The path to success is complex because it requires a supply chain linking lithium producers, cathode manufacturers, and the makers of electric vehicles. A transfer of fossil fuel subsidies to clean tech would be more than enough to resolve this impasse.

The fate of Canada’s lithium and battery production potential is a reflection of exceptionally weak Canadian clean tech sectors. Not surprisingly, the Business Development Bank of Canada, with its miniscule budget allotments up for financing clean tech firms up until the fiscal year 2021–22, is experiencing great difficulty in identifying companies in which to invest. Clean tech companies supported by the bank are not meeting performance targets or are defaulting.

The Liberal Party of Canada’s 2019 election promise to cut taxes in half for companies that produce zero-emission technologies constitutes a real disconnect from reality — Canadian clean tech firms need significant financial support before they are in a position to pay taxes.

The $600 million for clean tech start-ups announced in January 2018 does nothing to alter this picture.

China’s global lead

China will continue to dominate most or all clean tech sectors for which batteries play major roles. This domination comprises 45 per cent of current global investments in renewables; 2 million electric vehicle sales in 2019, which may rise to 50 per cent of vehicles sales by 2025 in the world’s largest vehicle market; and energy storage.

But there’s a lot more to this story than what China is — and what Canada isn’t — doing.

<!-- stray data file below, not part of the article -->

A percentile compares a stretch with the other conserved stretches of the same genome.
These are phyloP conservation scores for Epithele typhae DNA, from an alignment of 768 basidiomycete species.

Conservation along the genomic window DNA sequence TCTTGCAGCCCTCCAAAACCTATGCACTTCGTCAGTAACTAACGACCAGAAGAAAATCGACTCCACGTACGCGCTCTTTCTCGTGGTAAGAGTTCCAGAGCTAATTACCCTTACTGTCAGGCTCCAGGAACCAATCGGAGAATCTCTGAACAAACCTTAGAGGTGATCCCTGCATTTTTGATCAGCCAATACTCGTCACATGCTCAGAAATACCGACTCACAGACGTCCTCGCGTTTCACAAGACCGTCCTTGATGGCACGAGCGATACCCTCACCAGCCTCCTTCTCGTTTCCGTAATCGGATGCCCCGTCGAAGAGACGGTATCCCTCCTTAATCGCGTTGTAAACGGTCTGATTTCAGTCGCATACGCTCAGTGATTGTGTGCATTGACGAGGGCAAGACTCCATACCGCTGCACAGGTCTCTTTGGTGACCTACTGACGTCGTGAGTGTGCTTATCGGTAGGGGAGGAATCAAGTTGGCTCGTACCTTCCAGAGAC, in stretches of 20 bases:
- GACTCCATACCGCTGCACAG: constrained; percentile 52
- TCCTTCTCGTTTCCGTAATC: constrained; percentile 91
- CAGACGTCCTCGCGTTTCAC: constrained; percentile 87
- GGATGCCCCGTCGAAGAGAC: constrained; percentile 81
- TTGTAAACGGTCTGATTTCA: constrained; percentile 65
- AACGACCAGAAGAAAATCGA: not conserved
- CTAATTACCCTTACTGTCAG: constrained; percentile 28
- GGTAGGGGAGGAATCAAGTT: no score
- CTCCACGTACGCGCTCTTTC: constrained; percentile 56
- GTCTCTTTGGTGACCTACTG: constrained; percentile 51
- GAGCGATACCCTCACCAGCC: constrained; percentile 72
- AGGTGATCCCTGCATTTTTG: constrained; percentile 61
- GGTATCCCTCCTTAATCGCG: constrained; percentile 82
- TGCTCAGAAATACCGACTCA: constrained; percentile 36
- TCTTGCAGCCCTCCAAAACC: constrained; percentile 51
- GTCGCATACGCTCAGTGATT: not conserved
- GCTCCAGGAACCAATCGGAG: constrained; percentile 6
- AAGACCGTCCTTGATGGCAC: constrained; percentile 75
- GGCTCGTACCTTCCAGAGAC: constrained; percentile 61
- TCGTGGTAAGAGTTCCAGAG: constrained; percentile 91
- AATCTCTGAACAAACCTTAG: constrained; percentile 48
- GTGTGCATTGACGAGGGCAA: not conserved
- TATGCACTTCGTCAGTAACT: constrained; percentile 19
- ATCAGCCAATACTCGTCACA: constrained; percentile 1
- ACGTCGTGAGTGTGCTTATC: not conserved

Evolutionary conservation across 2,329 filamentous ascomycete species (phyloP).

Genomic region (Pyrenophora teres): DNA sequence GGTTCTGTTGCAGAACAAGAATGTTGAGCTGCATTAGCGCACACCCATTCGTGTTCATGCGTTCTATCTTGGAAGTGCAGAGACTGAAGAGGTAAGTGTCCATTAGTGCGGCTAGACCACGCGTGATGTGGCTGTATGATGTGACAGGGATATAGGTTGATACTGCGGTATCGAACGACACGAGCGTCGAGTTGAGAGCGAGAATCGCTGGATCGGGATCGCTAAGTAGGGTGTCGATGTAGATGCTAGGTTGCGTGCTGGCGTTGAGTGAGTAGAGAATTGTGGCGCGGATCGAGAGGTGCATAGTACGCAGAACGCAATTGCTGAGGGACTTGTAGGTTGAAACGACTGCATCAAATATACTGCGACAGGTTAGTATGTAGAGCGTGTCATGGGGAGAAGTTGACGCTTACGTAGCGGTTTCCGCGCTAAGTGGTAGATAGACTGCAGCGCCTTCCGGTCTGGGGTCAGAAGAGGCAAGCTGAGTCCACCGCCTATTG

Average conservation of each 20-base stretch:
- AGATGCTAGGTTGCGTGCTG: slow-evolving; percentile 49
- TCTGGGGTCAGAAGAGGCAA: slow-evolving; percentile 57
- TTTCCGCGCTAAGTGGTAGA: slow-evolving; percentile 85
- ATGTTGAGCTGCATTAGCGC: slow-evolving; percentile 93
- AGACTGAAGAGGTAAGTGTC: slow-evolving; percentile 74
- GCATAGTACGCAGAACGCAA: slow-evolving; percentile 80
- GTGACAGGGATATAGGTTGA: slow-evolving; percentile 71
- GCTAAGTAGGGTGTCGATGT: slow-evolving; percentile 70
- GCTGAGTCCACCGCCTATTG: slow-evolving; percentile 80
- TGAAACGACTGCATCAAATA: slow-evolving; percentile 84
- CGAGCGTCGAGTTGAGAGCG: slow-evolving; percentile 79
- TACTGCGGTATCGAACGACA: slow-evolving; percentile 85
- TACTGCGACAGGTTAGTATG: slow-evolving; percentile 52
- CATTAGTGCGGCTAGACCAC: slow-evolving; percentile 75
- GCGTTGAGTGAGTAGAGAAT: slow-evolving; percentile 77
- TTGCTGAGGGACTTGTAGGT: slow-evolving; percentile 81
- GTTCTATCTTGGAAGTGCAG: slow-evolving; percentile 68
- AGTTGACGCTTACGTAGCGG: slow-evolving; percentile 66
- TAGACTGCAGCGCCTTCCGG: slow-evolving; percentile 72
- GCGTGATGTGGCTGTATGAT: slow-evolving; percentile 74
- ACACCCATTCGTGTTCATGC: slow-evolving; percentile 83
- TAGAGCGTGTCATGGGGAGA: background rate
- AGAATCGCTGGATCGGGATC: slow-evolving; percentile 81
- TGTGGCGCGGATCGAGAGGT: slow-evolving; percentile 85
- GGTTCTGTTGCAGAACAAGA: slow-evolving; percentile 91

While China has 50 per cent of the world’s lithium processing plants for battery grade products, it only has 10 per cent of lithium raw material. Nevertheless, nearly two-thirds of global lithium-ion battery production occurs in China. By 2021, the country is anticipated to account for 73 per cent of battery production capacity.

China’s legislated quotas for zero-emission vehicles, combined with incentives, partially explain why there is a concentration of battery manufacturing there. Another reason is the requirement that every electric vehicle sold in the country be equipped with batteries made in China. This has resulted in 190 battery suppliers in China.

These factors have propelled China’s Contemporary Amperex Technology Ltd (CATL) battery manufacturer to not only become the largest electric vehicle battery manufacturer in the world, but also grow to have a presence in Europe and the U.S.

The rise of the Chinese company BYD to one of the world’s top five battery manufacturers is a result of its being a totally-integrated electrification company. It is the largest electric vehicle manufacturer in the world, making passenger electric vehicles, urban transit buses, and trucks. Like Tesla, it manufactures its own batteries for its vehicles. It also manufactures batteries for mobile phones, tablets and computers as well as energy storage.